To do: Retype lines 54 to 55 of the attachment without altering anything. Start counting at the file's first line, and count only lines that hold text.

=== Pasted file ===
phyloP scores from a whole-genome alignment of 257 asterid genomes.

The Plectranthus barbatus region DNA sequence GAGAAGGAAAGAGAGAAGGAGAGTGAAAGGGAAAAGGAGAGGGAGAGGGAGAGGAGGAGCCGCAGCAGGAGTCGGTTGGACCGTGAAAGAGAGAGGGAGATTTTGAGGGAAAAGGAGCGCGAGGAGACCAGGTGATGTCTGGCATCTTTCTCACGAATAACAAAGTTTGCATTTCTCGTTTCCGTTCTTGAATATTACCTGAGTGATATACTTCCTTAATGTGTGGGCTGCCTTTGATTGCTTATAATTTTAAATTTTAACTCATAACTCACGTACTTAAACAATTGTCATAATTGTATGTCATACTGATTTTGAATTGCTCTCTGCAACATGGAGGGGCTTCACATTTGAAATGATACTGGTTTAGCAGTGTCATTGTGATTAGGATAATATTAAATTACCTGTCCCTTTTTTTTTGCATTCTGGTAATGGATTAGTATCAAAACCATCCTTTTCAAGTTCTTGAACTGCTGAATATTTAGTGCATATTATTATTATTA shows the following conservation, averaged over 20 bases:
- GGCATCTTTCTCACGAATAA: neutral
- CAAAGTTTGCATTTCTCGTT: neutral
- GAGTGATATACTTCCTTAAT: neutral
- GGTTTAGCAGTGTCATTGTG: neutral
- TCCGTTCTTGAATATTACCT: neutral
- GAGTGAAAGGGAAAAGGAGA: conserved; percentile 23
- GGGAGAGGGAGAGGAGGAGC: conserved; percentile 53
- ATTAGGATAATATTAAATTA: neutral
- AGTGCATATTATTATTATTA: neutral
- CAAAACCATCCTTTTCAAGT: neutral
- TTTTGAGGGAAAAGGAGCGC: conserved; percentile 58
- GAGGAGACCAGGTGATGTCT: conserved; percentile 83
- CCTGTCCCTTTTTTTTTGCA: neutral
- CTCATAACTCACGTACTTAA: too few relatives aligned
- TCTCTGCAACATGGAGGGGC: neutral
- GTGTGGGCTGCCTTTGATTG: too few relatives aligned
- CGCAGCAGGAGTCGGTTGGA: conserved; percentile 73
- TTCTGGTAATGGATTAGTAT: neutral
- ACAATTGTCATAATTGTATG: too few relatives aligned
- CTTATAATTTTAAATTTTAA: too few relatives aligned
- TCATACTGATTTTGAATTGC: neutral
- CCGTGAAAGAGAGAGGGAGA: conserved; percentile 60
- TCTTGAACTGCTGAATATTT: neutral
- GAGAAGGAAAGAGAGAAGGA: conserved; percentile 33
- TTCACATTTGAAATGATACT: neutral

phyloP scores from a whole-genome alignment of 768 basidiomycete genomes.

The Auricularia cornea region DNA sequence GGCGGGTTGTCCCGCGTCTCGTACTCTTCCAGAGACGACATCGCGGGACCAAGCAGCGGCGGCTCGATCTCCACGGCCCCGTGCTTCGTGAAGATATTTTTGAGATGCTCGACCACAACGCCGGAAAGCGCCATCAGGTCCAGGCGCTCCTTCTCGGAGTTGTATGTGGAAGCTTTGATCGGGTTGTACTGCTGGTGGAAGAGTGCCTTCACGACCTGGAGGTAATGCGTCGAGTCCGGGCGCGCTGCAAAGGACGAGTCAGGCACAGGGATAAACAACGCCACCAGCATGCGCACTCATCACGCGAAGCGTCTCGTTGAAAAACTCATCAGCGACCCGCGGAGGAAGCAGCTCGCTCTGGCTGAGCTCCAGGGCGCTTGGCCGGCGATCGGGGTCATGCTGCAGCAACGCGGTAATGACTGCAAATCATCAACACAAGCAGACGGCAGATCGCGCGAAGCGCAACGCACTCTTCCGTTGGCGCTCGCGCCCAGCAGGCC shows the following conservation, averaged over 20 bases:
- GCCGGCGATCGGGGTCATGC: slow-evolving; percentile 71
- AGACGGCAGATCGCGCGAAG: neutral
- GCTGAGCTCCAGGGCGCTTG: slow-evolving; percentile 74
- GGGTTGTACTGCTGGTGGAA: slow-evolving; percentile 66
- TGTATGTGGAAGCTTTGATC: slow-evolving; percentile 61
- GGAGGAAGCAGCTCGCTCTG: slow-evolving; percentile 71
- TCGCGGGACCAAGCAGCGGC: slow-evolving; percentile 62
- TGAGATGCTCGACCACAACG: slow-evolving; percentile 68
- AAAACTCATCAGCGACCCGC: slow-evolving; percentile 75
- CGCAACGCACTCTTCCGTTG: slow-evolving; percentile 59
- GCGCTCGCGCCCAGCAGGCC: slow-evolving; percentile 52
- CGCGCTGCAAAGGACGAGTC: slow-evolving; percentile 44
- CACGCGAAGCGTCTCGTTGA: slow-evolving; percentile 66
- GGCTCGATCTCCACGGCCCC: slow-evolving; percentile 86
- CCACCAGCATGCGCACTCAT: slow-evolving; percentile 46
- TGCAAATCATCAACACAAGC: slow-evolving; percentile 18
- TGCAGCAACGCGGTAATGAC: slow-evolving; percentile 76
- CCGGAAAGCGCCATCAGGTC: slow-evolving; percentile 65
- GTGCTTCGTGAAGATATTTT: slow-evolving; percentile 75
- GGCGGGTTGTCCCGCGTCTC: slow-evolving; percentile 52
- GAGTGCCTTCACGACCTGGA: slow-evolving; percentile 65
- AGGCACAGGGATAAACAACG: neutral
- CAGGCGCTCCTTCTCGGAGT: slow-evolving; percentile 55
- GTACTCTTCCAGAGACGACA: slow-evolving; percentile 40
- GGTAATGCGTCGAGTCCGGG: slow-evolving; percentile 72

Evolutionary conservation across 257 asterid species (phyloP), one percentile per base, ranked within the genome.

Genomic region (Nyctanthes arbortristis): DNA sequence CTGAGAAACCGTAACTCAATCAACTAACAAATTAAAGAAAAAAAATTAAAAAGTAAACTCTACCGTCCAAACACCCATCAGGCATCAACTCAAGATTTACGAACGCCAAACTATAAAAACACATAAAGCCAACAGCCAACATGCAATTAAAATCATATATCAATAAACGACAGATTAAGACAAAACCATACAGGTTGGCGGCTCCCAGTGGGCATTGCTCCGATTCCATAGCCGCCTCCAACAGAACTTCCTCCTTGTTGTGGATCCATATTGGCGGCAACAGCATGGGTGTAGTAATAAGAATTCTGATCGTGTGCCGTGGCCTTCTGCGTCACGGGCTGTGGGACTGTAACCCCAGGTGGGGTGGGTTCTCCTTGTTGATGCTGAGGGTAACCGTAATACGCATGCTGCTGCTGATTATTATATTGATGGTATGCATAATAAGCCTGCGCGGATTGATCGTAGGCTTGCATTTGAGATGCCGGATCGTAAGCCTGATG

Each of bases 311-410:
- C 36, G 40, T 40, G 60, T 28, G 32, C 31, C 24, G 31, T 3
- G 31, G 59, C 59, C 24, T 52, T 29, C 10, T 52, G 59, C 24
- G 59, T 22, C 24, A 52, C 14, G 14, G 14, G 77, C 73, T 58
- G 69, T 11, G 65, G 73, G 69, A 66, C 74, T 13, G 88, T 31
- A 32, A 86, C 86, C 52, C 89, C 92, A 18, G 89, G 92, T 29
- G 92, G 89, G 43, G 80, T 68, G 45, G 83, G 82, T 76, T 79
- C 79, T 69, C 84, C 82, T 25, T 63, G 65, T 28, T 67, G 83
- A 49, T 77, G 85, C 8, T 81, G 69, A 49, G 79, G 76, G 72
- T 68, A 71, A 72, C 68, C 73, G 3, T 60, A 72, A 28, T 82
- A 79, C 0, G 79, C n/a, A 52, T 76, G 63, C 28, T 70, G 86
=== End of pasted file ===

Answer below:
- GGTAATGCGTCGAGTCCGGG: slow-evolving; percentile 72

Evolutionary conservation across 257 asterid species (phyloP), one percentile per base, ranked within the genome.